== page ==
8 ways to cope with weight gain in recovery;

Affirmations & mantras:

Without focusing on our physical selves, we can focus on the other things we like about ourselves. Even if we don’t believe them at first, it’s important to repeat affirmations and mantras to ourselves throughout the day, so that we can give ourselves the opportunity to come to believe them.

  • I deserve help, love, and respect.
  • I am enough.
  • I am brave for being here, and for asking for help.
  • I have the right to be alive, to be happy and to be filled with acceptance for myself.
  • I want to be healthy and happy.
  • I am okay, and I will continue to be okay.
  • I am strong.
  • I am a warrior!

You can write them down in a journal, repeat them to yourself as you drive to work or to another appointment, or you can simply say them internally. Repeating things such as positive mantras and affirmations helps us to challenge and even reverse our negative self-talk, appreciate our inner strength and encourages self-awareness. Start each day by repeating just one, and as grow to believe them, you can add a few more in. Soon you’ll have a whole list to choose from!

Include things such as your skills, the bad habits you have managed to leave behind, things good friends would say about you and anything else you happen to be proud of about yourself.

If times start to get tough and you start to feel negative about your body, read your affirmations or repeat them to yourself until they sink in. It might seem silly at first, believe me, I thought so, but it does alter your thinking if repeated enough.

Need help with daily affirmations? I highly recommend ‘You Can Do All Things’ by Kate Allen. This cute little book is filled with positive information on affirmations and mindfulness to be used for anxiety and depression, but I think it also translates well for those going through recovery.

°˖✧*• Shop, Patreon, Book, Mailing List *•. ✧˖°`

Be clear on your reasons for recovery, and remind yourself of them:

Why are you recovering?

What keeps you motivated during recovery?

Make sure you know why you are doing this, and make sure you and your future are one of the reasons! I started off doing this for my family, for my job, for my partner and nowhere in that equation did my name come up. Now I’m doing this for all of those things PLUS Chloe. I’m doing this for Chloe and her future because she deserves to live.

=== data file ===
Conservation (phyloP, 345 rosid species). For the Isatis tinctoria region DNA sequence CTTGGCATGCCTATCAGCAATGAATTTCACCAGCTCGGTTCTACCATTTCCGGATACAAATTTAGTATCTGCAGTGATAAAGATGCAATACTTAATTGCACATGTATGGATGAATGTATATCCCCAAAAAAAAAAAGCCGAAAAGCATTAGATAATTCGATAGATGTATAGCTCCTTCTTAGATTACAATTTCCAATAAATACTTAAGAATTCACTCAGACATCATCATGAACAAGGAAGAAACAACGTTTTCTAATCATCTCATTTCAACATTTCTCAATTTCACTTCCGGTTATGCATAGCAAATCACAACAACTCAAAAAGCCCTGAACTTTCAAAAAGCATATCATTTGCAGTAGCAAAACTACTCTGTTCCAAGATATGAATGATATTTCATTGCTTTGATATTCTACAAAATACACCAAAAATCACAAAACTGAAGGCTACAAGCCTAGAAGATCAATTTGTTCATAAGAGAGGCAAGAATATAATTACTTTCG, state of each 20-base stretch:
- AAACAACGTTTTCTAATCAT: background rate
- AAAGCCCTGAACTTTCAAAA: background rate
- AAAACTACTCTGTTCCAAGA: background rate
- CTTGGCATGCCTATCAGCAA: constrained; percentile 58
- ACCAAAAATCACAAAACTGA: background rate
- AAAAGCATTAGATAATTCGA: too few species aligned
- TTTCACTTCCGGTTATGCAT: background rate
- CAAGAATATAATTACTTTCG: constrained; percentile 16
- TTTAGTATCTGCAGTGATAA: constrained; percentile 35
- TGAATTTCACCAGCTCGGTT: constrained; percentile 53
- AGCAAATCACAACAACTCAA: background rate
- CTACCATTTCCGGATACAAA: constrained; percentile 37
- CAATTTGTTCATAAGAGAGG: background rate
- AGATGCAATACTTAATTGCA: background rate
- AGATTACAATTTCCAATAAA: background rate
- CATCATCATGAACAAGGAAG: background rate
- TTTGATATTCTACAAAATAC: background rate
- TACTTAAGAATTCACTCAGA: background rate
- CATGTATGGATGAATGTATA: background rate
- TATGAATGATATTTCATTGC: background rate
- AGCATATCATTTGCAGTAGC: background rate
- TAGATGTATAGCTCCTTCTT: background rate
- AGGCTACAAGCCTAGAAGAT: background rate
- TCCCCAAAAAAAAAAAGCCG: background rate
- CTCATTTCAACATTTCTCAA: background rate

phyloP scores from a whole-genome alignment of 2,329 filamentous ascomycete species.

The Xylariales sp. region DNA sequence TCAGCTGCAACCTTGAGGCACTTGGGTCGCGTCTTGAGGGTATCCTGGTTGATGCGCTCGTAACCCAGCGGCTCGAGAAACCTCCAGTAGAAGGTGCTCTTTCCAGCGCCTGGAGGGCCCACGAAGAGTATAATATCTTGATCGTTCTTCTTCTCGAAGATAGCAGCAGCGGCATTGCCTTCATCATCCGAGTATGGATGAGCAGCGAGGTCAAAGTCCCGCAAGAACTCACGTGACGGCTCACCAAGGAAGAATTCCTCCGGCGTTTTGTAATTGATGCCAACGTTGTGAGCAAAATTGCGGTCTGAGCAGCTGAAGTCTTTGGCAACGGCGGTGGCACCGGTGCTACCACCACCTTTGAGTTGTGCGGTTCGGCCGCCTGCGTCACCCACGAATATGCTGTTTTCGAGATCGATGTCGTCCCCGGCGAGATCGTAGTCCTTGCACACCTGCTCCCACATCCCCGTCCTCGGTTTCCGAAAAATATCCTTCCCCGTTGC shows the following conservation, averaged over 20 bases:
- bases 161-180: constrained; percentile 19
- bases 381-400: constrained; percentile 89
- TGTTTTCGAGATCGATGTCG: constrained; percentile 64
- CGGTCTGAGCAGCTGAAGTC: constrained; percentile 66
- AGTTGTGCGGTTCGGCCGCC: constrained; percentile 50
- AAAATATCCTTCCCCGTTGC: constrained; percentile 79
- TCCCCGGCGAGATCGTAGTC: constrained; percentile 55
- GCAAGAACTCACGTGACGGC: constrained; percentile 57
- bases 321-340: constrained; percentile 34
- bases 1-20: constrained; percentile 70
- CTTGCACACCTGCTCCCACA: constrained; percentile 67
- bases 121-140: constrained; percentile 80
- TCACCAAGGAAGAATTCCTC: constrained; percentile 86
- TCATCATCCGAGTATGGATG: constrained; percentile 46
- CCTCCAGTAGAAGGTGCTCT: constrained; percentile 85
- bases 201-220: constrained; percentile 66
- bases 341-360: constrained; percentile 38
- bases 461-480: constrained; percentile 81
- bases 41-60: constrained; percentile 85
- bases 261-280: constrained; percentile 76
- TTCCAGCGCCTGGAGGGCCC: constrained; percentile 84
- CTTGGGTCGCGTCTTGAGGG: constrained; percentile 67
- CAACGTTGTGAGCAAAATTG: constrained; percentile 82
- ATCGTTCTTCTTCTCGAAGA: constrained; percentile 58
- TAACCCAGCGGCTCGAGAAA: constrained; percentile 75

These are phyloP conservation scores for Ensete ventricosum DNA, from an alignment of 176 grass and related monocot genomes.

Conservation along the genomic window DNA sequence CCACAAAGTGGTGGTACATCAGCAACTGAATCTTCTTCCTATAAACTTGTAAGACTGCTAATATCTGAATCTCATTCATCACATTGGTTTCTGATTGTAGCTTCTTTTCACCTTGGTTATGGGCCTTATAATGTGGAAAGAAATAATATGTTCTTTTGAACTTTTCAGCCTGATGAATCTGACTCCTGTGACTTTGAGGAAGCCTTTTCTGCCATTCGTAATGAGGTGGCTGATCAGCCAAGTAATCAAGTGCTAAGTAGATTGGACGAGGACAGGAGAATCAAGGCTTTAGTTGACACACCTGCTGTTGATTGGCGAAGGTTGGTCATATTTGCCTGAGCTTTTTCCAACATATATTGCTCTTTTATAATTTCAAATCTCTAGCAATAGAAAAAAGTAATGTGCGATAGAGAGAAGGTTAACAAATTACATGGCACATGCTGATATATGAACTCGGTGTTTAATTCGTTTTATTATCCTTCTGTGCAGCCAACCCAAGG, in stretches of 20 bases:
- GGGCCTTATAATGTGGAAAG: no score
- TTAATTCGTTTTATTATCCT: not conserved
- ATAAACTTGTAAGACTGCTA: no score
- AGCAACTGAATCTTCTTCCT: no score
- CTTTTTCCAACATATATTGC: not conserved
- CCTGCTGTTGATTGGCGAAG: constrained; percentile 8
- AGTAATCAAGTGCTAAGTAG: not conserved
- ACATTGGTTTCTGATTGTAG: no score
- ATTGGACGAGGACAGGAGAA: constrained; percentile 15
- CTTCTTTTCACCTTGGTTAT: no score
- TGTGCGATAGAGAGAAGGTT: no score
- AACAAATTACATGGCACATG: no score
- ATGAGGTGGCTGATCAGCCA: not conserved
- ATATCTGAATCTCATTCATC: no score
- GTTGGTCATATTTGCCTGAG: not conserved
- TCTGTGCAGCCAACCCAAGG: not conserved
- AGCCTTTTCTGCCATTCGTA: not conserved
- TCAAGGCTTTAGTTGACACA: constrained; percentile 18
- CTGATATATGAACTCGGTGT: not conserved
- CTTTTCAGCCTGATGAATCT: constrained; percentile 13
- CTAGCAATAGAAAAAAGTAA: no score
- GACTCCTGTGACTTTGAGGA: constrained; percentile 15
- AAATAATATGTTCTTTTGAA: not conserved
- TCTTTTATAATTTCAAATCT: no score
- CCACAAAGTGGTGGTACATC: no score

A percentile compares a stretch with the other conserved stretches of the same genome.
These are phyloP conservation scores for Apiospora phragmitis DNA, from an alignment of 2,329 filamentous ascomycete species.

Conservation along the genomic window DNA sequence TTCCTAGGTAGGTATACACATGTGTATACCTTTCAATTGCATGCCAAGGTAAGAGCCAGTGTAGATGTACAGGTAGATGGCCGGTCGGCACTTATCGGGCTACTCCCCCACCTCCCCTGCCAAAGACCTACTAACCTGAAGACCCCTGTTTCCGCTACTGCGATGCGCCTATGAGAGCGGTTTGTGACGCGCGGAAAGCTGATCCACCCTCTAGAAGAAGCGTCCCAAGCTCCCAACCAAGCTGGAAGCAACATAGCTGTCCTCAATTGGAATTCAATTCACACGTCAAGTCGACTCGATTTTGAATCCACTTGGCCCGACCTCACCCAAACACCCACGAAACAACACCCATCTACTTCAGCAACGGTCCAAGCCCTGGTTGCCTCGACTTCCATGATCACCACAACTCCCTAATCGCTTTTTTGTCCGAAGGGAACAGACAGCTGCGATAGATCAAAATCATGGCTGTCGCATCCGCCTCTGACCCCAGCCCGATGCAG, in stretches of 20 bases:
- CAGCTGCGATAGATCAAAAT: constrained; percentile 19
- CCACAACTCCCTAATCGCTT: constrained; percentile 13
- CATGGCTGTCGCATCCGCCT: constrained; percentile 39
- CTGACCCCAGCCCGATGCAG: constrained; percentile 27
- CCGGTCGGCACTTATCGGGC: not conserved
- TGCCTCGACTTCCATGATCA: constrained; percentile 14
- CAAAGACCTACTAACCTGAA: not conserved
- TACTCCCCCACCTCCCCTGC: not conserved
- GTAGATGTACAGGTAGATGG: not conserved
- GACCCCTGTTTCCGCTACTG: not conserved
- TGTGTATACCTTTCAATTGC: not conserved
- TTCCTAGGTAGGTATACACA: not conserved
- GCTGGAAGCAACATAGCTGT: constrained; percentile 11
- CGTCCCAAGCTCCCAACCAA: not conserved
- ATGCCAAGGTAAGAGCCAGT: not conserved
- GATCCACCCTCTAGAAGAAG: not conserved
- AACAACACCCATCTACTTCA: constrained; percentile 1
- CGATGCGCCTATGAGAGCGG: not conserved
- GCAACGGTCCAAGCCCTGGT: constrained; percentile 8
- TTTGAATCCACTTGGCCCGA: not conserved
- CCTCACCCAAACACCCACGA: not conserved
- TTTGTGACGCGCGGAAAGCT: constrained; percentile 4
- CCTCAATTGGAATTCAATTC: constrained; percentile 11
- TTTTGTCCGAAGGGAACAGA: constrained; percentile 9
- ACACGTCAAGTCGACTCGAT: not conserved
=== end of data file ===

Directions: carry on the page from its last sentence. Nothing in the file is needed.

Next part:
Too often we find ourselves stuck in the rut of doing things for other people, and putting others before ourselves. We were guilty of it in life and now we are most likely still guilty of it in recovery. Why? Maybe it’s easier telling ourselves that we’re doing this for someone else than admitting that we want it too. That we deserve it just as much as anyone else.

This goes hand in hand with your mantras and affirmations; YOU are deserving, YOU deserve to recover for YOURSELF. There is nothing wrong with wanting better for yourself. It isn’t self-centered, it’s self-care!

Avoid triggers at all costs:

Although our triggers can all be very different, there are a few that cause universal distress.

  • Get rid of the scale. Throw it out, smash it, donate it, get your partner to remove it. Just get rid of it.
  • Remove yourself from unhelpful social media accounts that promote the ‘pro-ana‘ body.
  • After a difficult meal, make sure you are with the company. If not, and if you are well enough, take yourself to your yoga mat or out for a light walk. Sitting with an uncomfortably full stomach will only make you feel worse about yourself.
  • If your clothes don’t fit, get rid of them. If they are getting too tight don’t put them back in the closet hoping you’ll one day fit back into them, donate them, cut them up or simply throw them away.
  • Remove unhelpful books, movies, TV shows from your list. I love Black Swan as much as the next person, but I can’t watch it because it makes me feel so triggered that even the thought of food makes me feel like a fat cow.